Since styrene was found after pyrolysis of tattoo inks (data not shown), its generation has been verified via pyrolysis of polystyrene (Table 1). Pyrolysis of polystyrene indeed resulted in the formation of styrene, α-methylstyrene, styrene dimers and higher building blocks. Among these degradation products, styrene has been shown to be metabolized into styrene 7,8-oxide, an intermediate categorized as carcinogen 1B according to GHS classification that can also trigger contact allergy (Ohtsuji and Ikeda 1971; Sjöborg et al. 1894). Polystyrene can be used in pigment synthesis to facilitate particle distribution in aqueous dispersions, an application explaining its occurrence in tattoo inks (Tsubokawa et al. 1999).
Some manufacturers also use natural thickeners such as shellac. Shellac is an organic resin which only fragmented into unspecific products such as benzene, toluene and naphthalene during pyrolysis (Table 1). Interestingly, also styrene was formed upon pyrolysis of shellac, but not α-methylstyrene which only appeared in polystyrene pyrolysis (Table 1).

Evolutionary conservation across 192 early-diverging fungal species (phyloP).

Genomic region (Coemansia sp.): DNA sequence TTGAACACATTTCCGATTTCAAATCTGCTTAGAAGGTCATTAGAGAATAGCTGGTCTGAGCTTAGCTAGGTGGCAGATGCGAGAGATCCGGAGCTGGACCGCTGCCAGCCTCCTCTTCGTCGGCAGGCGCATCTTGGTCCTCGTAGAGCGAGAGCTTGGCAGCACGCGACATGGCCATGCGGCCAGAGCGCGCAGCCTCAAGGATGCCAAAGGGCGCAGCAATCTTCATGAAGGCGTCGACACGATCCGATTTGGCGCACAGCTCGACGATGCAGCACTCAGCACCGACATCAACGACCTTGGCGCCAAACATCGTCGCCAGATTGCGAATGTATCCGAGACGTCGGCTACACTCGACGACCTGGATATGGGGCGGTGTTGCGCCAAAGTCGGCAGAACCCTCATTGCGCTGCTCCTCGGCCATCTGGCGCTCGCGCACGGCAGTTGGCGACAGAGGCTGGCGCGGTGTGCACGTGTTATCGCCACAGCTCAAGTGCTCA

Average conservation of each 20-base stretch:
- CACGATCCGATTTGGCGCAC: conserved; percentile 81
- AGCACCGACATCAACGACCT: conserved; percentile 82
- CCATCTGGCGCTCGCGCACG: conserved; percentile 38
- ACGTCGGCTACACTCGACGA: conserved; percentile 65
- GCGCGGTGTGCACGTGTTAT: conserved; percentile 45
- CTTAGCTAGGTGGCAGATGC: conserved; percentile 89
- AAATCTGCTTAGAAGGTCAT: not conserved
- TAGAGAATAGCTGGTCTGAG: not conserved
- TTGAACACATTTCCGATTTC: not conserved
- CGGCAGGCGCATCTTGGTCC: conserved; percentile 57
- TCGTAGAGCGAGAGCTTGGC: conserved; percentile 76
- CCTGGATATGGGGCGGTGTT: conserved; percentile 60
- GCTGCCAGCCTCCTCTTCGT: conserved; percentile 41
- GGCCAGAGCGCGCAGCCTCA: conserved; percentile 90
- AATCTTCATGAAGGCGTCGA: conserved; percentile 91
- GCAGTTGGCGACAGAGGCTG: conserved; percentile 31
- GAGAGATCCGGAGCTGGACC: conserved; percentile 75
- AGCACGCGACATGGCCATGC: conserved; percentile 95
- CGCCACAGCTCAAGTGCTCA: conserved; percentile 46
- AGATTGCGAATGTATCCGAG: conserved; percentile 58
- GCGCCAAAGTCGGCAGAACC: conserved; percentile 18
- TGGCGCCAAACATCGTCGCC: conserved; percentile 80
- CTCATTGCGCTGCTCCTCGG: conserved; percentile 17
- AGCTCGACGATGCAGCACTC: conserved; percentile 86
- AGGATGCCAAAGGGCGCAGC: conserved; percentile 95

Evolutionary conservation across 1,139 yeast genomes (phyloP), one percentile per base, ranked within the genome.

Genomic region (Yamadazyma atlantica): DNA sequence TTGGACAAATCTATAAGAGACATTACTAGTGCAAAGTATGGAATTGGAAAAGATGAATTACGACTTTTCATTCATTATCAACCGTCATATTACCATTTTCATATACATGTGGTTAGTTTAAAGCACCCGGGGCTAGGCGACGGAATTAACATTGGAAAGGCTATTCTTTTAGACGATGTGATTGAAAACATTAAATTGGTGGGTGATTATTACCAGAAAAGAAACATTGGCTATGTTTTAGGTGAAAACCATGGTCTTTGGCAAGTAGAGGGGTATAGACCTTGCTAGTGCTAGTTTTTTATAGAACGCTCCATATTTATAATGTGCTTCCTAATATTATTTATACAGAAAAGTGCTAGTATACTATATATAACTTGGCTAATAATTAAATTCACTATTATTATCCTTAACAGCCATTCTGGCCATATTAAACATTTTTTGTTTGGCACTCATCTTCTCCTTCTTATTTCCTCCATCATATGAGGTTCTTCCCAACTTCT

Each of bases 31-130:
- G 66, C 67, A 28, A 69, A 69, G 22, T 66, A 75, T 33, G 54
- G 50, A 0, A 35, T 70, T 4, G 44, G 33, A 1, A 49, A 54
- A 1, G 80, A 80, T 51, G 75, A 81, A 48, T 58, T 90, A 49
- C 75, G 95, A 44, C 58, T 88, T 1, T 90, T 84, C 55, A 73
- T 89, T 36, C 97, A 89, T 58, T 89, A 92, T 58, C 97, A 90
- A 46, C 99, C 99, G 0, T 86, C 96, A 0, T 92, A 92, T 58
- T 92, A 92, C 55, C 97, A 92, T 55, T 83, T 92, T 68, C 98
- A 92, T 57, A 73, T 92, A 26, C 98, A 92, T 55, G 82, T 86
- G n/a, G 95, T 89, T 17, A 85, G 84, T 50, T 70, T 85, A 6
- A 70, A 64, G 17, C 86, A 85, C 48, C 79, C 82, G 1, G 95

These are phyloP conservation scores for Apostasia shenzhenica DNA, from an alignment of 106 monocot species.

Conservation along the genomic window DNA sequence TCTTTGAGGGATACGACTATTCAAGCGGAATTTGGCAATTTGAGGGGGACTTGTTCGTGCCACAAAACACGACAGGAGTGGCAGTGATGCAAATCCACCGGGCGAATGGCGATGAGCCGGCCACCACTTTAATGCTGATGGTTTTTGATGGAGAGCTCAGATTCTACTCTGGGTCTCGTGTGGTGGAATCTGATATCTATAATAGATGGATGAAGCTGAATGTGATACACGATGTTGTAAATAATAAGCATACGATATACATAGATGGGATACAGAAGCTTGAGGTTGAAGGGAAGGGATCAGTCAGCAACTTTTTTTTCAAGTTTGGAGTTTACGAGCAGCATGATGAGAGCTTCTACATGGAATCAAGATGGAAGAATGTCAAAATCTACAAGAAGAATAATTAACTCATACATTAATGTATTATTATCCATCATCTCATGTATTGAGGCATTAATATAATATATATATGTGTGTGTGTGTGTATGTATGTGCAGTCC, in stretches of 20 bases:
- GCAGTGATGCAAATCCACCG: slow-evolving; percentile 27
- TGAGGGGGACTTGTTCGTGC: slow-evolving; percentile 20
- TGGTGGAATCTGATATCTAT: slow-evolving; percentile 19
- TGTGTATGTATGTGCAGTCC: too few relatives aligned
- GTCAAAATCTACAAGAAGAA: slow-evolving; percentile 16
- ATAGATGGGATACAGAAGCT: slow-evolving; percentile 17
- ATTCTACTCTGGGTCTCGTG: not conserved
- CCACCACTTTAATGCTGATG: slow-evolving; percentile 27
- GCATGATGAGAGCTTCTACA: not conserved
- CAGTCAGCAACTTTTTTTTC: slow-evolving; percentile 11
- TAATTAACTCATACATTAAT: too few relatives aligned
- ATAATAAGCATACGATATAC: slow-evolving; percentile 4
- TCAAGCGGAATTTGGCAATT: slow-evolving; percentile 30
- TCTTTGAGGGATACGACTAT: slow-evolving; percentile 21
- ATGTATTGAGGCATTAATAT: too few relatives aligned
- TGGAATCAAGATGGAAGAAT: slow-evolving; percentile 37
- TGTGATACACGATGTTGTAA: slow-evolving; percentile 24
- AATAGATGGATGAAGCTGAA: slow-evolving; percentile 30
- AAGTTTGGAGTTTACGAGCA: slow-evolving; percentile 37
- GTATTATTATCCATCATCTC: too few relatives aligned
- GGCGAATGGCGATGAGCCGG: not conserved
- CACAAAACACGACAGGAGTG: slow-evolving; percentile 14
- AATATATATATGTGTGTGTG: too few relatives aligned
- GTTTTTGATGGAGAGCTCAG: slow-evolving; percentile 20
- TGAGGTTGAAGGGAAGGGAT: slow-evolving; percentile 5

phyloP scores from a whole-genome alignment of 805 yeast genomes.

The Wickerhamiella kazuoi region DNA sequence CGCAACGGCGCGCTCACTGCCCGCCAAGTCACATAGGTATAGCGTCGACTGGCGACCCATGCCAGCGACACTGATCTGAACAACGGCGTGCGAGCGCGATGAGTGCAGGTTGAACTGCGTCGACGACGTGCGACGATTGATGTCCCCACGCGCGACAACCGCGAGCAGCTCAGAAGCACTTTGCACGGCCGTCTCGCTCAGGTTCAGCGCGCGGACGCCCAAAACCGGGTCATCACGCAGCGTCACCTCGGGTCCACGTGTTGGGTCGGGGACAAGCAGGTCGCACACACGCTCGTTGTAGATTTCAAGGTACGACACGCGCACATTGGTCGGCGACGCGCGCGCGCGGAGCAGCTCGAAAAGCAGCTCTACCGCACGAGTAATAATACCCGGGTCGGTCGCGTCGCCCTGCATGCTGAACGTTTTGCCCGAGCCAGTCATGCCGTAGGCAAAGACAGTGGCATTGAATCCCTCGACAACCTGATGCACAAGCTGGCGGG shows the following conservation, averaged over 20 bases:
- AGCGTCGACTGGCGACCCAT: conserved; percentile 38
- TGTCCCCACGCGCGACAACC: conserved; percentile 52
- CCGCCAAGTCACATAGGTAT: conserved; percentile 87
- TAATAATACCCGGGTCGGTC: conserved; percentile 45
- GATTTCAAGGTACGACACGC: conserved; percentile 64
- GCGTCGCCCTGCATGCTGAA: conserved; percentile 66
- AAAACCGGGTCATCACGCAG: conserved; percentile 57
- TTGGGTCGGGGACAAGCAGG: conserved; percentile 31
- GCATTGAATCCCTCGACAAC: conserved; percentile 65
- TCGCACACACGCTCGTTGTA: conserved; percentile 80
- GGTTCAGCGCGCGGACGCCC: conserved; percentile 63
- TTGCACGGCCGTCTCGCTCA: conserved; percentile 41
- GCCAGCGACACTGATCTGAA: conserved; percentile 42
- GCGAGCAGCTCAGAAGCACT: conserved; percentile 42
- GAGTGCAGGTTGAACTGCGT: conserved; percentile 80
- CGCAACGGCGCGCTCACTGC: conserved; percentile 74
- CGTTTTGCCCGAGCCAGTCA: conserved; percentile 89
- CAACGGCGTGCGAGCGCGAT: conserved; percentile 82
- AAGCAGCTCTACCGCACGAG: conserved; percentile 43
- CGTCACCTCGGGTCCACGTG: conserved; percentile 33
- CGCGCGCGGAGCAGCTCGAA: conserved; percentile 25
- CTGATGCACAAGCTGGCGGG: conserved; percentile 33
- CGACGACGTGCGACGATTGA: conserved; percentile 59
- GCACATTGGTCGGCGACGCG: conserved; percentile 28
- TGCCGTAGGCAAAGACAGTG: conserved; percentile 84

Pyrolysis of tattoo inks
In total, we looked into the pyrolysis-mediated degradation of 28 tattoo inks which were, according to their labeling, supposed to contain pigments that have been included in our pyrogram library (Table 2). Additionally, 18 self-made mixtures along with some rather “challenging” pigments were pyrolyzed.
Exemplarily, a pyrogram of a blue tattoo ink is displayed in Fig. 2. The product 1,2-benzenedicarbonitrile indicates usage of P.B.15 as main pigment. Also, PVP and PEG have been used, which is verified by the occurrence of pyrrolidinone, N-vinylpyrrolidone and various polyethylene glycol derivatives, respectively. Apart from these rather rare inks made of a short ingredient list, combinations of more than one organic pigment are frequently used on the market. A greater variety and higher amounts of components in the inks make pyrograms more complex and identification of ingredients only achievable for experienced personnel. Therefore, we compared two different data evaluation approaches for an easier and faster pyrogram interpretation.